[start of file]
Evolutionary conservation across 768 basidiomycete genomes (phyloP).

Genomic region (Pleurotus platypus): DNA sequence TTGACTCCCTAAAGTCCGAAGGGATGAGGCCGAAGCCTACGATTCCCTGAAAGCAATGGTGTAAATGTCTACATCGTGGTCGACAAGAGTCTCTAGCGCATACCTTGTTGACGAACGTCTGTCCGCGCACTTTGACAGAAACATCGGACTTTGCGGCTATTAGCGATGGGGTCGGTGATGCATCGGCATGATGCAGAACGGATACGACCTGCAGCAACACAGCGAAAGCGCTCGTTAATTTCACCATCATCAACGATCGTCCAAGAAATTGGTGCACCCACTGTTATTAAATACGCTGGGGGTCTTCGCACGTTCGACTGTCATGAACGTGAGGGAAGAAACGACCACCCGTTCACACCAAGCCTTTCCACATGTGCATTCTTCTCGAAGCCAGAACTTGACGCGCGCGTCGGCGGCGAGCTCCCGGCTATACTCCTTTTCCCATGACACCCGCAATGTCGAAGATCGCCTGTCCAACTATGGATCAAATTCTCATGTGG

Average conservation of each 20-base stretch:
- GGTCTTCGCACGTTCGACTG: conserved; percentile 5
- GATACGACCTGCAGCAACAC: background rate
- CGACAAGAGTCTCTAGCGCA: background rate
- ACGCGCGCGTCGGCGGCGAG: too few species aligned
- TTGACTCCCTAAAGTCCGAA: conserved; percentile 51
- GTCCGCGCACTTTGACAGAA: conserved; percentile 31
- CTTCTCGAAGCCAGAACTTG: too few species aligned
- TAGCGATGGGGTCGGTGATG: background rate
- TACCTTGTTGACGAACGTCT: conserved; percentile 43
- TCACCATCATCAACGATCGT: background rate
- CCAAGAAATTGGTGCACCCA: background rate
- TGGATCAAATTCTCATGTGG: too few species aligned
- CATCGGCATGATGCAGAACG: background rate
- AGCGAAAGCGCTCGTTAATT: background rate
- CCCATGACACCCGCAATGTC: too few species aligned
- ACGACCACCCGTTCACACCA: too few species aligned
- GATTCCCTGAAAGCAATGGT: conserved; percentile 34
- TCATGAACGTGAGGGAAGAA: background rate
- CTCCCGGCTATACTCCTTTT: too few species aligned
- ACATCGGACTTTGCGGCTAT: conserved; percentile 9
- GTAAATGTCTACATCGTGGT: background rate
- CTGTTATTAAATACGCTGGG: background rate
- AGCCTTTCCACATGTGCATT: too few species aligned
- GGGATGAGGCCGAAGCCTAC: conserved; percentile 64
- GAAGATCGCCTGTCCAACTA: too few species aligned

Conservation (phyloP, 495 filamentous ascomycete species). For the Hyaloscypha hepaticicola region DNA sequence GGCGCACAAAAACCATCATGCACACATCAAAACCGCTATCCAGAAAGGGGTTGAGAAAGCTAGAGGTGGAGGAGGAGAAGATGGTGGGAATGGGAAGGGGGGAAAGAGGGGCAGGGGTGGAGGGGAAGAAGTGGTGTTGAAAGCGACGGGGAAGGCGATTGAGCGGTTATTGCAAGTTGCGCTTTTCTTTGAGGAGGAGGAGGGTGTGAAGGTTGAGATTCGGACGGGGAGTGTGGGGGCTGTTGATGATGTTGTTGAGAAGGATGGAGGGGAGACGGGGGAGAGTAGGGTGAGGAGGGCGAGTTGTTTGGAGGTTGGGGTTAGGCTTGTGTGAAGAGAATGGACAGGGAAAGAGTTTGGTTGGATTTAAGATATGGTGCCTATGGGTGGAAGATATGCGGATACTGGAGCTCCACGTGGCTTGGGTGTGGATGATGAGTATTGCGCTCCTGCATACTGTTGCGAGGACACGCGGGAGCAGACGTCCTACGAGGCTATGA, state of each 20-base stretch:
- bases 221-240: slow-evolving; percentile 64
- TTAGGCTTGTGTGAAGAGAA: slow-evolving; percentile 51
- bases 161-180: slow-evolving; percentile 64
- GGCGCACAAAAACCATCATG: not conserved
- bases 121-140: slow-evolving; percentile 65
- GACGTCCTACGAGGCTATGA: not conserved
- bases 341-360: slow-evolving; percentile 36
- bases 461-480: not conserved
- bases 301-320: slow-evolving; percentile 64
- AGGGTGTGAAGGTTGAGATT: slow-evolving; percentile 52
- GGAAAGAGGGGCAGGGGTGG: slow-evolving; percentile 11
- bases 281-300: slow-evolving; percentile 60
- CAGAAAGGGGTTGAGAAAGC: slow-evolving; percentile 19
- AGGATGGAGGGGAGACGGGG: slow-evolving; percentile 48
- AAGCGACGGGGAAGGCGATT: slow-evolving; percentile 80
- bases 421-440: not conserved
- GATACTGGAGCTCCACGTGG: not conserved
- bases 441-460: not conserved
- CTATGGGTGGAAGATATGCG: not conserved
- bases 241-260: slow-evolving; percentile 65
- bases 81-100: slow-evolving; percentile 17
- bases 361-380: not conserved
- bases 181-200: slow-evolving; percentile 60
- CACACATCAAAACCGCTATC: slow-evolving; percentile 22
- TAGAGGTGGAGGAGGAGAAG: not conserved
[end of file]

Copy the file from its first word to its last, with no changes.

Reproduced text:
Evolutionary conservation across 768 basidiomycete genomes (phyloP).

Genomic region (Pleurotus platypus): DNA sequence TTGACTCCCTAAAGTCCGAAGGGATGAGGCCGAAGCCTACGATTCCCTGAAAGCAATGGTGTAAATGTCTACATCGTGGTCGACAAGAGTCTCTAGCGCATACCTTGTTGACGAACGTCTGTCCGCGCACTTTGACAGAAACATCGGACTTTGCGGCTATTAGCGATGGGGTCGGTGATGCATCGGCATGATGCAGAACGGATACGACCTGCAGCAACACAGCGAAAGCGCTCGTTAATTTCACCATCATCAACGATCGTCCAAGAAATTGGTGCACCCACTGTTATTAAATACGCTGGGGGTCTTCGCACGTTCGACTGTCATGAACGTGAGGGAAGAAACGACCACCCGTTCACACCAAGCCTTTCCACATGTGCATTCTTCTCGAAGCCAGAACTTGACGCGCGCGTCGGCGGCGAGCTCCCGGCTATACTCCTTTTCCCATGACACCCGCAATGTCGAAGATCGCCTGTCCAACTATGGATCAAATTCTCATGTGG

Average conservation of each 20-base stretch:
- GGTCTTCGCACGTTCGACTG: conserved; percentile 5
- GATACGACCTGCAGCAACAC: background rate
- CGACAAGAGTCTCTAGCGCA: background rate
- ACGCGCGCGTCGGCGGCGAG: too few species aligned
- TTGACTCCCTAAAGTCCGAA: conserved; percentile 51
- GTCCGCGCACTTTGACAGAA: conserved; percentile 31
- CTTCTCGAAGCCAGAACTTG: too few species aligned
- TAGCGATGGGGTCGGTGATG: background rate
- TACCTTGTTGACGAACGTCT: conserved; percentile 43
- TCACCATCATCAACGATCGT: background rate
- CCAAGAAATTGGTGCACCCA: background rate
- TGGATCAAATTCTCATGTGG: too few species aligned
- CATCGGCATGATGCAGAACG: background rate
- AGCGAAAGCGCTCGTTAATT: background rate
- CCCATGACACCCGCAATGTC: too few species aligned
- ACGACCACCCGTTCACACCA: too few species aligned
- GATTCCCTGAAAGCAATGGT: conserved; percentile 34
- TCATGAACGTGAGGGAAGAA: background rate
- CTCCCGGCTATACTCCTTTT: too few species aligned
- ACATCGGACTTTGCGGCTAT: conserved; percentile 9
- GTAAATGTCTACATCGTGGT: background rate
- CTGTTATTAAATACGCTGGG: background rate
- AGCCTTTCCACATGTGCATT: too few species aligned
- GGGATGAGGCCGAAGCCTAC: conserved; percentile 64
- GAAGATCGCCTGTCCAACTA: too few species aligned

Conservation (phyloP, 495 filamentous ascomycete species). For the Hyaloscypha hepaticicola region DNA sequence GGCGCACAAAAACCATCATGCACACATCAAAACCGCTATCCAGAAAGGGGTTGAGAAAGCTAGAGGTGGAGGAGGAGAAGATGGTGGGAATGGGAAGGGGGGAAAGAGGGGCAGGGGTGGAGGGGAAGAAGTGGTGTTGAAAGCGACGGGGAAGGCGATTGAGCGGTTATTGCAAGTTGCGCTTTTCTTTGAGGAGGAGGAGGGTGTGAAGGTTGAGATTCGGACGGGGAGTGTGGGGGCTGTTGATGATGTTGTTGAGAAGGATGGAGGGGAGACGGGGGAGAGTAGGGTGAGGAGGGCGAGTTGTTTGGAGGTTGGGGTTAGGCTTGTGTGAAGAGAATGGACAGGGAAAGAGTTTGGTTGGATTTAAGATATGGTGCCTATGGGTGGAAGATATGCGGATACTGGAGCTCCACGTGGCTTGGGTGTGGATGATGAGTATTGCGCTCCTGCATACTGTTGCGAGGACACGCGGGAGCAGACGTCCTACGAGGCTATGA, state of each 20-base stretch:
- bases 221-240: slow-evolving; percentile 64
- TTAGGCTTGTGTGAAGAGAA: slow-evolving; percentile 51
- bases 161-180: slow-evolving; percentile 64
- GGCGCACAAAAACCATCATG: not conserved
- bases 121-140: slow-evolving; percentile 65
- GACGTCCTACGAGGCTATGA: not conserved
- bases 341-360: slow-evolving; percentile 36
- bases 461-480: not conserved
- bases 301-320: slow-evolving; percentile 64
- AGGGTGTGAAGGTTGAGATT: slow-evolving; percentile 52
- GGAAAGAGGGGCAGGGGTGG: slow-evolving; percentile 11
- bases 281-300: slow-evolving; percentile 60
- CAGAAAGGGGTTGAGAAAGC: slow-evolving; percentile 19
- AGGATGGAGGGGAGACGGGG: slow-evolving; percentile 48
- AAGCGACGGGGAAGGCGATT: slow-evolving; percentile 80
- bases 421-440: not conserved
- GATACTGGAGCTCCACGTGG: not conserved
- bases 441-460: not conserved
- CTATGGGTGGAAGATATGCG: not conserved
- bases 241-260: slow-evolving; percentile 65
- bases 81-100: slow-evolving; percentile 17
- bases 361-380: not conserved
- bases 181-200: slow-evolving; percentile 60
- CACACATCAAAACCGCTATC: slow-evolving; percentile 22
- TAGAGGTGGAGGAGGAGAAG: not conserved